Comparing Stevenson's Dr. Jekyll And Mr. Hyde

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Martin uncovers and criticizes the hypocrisy of the Victorian society by following Stevenson’s course of events. In doing so, she better identifies and relates the parallels and thus helps the readers appreciate the emphasized differences in the two novels. Stevenson paints a picture of the Victorian society from the public perspectives and thus hides its hypocritical issues and repression of the gentlemen. Martin, on the other hand, addresses these issues through further revelations of these men’s personal lives. Specifically, Martin portrays Jekyll on a much more personal level, instead of from the public expectations. Through the voice of Mary - the housemaid, and the events in Jekyll’s house, Martin unveils Jekyll’s increasing desperations.…show more content…
Jekyll and Mr. Hyde, the entire story revolves around the entitled gentlemen - the pinnacles of the Victorian society. The novel introduces Dr. Jekyll as “M.D.,D.C.L, LL.D., F.R.S.,” and Mr. Utterson as a lawyer (Stevenson 13). The “great Dr. Lanyon” lives in “[the] citadel of medicine” (Stevenson 14). Their professions are especially respected. These high class gentlemen have to uphold to their titles and images of righteousness and self-control. These expectations dictate them to be public and civilized figures, sometimes necessarily actors. They have to outwardly uphold to these ideals to keep their “reputation … under shelter” (Stevenson 63). Hence, they cannot express their emotions or dependence. In Stevenson’s novel, these men are not married and dependent on women in every way. However, with this repression come the possibilities of “the primitive duality of man” as they, like everyone, have privates and potentially scrupulous lives (Stevenson 59). Also, these restraints imply certain sexual orientations were repressed, as well as violent, immoral actions. Hyde/Jekyll embodies of the separate lives lived by the Victorian gentlemen. Physically and symbolically, Hyde exemplifies the freedom repressed in Jekyll, anger, emotions, and the exploits of his “vicarious depravity” (Stevenson 63). The Victorian hypocritical expectations spark the conflicts of trying to satisfy both a high standard public image and a normal individual…show more content…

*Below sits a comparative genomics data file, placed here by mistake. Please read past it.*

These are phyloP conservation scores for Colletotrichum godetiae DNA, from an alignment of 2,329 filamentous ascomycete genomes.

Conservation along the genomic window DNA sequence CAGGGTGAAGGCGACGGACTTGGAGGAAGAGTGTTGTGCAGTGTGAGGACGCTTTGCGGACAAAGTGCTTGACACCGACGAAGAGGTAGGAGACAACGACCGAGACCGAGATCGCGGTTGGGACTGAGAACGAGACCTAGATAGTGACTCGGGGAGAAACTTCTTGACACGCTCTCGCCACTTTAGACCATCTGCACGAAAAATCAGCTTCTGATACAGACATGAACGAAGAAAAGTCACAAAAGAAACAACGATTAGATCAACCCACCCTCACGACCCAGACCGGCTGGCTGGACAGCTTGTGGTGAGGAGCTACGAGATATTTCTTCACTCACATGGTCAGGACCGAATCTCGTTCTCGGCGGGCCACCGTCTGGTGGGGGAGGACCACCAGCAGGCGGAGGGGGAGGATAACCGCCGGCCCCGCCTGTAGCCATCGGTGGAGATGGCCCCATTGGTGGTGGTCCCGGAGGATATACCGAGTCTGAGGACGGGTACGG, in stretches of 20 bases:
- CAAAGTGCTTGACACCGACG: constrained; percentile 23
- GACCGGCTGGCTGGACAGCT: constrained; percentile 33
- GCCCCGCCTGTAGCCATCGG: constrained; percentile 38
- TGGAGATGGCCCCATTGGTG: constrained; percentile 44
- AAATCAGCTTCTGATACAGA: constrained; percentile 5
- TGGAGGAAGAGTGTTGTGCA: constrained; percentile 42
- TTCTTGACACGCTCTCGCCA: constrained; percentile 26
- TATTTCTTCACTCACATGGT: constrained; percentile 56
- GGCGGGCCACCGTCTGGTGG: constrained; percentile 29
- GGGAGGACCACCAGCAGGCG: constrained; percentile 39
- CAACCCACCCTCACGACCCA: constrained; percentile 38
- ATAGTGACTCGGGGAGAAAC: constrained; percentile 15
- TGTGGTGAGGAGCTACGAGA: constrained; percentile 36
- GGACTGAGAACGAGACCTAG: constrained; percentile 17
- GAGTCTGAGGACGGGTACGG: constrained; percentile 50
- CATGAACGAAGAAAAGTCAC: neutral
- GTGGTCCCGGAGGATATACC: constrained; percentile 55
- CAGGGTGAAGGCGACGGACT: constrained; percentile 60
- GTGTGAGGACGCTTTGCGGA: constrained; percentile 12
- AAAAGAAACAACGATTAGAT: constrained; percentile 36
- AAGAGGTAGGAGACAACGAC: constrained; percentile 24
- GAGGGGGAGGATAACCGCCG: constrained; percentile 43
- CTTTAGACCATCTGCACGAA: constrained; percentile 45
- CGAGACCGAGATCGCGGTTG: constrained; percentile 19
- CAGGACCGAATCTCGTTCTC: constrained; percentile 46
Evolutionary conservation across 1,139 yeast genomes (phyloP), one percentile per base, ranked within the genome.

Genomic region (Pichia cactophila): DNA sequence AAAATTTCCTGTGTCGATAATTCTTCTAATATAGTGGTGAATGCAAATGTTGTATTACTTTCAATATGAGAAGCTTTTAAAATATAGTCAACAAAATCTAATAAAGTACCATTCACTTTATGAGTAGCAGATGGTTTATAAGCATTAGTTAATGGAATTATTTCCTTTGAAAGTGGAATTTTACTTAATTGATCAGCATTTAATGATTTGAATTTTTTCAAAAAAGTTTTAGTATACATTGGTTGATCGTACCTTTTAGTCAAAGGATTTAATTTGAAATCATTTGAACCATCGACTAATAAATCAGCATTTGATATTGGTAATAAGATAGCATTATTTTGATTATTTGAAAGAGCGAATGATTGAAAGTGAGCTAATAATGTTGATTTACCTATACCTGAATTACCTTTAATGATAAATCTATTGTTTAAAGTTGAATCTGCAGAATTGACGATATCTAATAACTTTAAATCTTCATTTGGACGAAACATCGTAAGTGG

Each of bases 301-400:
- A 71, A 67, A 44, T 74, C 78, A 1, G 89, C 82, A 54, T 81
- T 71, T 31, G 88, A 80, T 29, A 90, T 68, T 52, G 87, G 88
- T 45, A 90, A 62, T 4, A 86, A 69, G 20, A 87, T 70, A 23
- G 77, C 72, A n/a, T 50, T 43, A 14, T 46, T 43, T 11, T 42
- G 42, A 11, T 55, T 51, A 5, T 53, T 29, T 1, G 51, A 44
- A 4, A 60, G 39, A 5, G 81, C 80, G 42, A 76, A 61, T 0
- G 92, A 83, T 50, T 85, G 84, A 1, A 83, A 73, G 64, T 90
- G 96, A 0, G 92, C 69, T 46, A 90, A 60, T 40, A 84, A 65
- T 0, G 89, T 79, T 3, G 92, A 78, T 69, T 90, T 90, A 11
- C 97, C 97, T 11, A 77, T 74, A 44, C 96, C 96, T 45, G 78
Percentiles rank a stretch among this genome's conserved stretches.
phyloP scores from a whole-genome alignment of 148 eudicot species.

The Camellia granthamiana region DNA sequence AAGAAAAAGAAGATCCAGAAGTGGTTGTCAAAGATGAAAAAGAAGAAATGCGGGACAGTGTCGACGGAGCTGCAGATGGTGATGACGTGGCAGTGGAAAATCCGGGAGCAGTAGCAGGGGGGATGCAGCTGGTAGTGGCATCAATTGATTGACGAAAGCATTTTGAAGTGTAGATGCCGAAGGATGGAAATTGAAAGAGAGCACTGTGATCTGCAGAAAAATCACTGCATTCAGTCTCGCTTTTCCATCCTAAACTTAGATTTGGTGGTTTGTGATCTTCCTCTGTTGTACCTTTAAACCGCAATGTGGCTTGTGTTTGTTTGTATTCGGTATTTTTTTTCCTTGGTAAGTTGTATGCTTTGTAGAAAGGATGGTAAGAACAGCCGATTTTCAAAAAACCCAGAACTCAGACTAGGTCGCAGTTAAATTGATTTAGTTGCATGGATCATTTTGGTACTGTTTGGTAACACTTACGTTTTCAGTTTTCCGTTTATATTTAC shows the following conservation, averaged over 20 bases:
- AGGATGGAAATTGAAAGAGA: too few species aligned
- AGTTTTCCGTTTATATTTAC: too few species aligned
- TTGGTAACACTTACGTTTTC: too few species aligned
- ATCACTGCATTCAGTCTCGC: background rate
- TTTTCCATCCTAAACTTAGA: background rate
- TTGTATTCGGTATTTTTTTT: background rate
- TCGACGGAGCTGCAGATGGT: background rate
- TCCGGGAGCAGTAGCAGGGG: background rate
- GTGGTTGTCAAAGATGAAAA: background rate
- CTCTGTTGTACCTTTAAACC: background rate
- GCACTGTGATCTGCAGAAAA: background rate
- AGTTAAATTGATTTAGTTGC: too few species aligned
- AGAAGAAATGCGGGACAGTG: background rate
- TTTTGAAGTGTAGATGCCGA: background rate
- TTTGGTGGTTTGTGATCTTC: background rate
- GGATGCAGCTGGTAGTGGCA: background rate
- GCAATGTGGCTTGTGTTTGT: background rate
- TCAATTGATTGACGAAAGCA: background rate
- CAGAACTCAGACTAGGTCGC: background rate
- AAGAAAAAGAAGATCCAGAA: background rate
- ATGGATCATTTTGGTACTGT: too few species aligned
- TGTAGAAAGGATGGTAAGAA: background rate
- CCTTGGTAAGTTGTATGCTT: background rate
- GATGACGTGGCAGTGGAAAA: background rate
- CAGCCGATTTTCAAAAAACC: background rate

Certainly, Hyde, coupled with his odious actions, possesses an unexplainable deformity. There is “something wrong with his appearance; something displeasing, something downright detestable” (Stevenson 9). In both novels, everyone who has seen him feels an immediate aversion: “Mr. Hyde, who had once visited her master and for whom she had conceived a dislike” (Stevenson 20), or “he seem[s] to come out of the black as if he [is] made of it” (Martin 88). Because his appearances do not agree with those of a gentleman, Hyde shows feminine qualities. He is heard “weeping as a woman” (Stevenson 40). He is more of a “dwarf” than as the “tall fine build of a man” (Stevenson 38), and even “hardly taller than Mary” (Martin 89). Both novels paint the ugly picture of Hyde in accordance with his wicked

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